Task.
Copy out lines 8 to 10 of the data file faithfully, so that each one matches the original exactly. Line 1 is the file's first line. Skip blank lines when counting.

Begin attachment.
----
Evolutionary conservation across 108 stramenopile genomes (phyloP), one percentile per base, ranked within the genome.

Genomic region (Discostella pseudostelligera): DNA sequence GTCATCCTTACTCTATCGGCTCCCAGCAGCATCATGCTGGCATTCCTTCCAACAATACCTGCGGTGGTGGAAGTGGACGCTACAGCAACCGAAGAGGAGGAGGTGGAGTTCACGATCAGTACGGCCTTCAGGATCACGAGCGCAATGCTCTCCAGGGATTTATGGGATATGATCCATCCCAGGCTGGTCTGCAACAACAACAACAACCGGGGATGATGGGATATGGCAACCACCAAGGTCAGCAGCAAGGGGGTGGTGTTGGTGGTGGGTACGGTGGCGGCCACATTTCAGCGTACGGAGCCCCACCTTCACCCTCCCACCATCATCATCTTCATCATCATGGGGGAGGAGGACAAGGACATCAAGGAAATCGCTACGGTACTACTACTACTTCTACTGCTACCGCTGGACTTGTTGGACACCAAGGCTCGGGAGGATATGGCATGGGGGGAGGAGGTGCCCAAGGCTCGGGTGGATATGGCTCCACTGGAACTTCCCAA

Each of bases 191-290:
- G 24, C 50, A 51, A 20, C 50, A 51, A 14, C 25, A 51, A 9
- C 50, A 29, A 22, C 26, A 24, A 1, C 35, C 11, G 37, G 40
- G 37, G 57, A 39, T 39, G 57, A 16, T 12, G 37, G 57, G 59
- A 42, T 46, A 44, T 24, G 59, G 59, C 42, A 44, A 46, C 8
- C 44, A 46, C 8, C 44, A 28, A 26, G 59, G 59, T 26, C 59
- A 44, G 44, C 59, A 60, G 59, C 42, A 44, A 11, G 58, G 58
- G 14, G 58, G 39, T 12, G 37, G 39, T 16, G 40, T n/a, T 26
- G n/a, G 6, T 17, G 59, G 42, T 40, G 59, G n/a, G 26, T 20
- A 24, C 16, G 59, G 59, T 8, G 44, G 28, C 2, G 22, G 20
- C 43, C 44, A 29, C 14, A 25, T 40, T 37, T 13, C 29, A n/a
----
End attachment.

- C 44, A 46, C 8, C 44, A 28, A 26, G 59, G 59, T 26, C 59
- A 44, G 44, C 59, A 60, G 59, C 42, A 44, A 11, G 58, G 58
- G 14, G 58, G 39, T 12, G 37, G 39, T 16, G 40, T n/a, T 26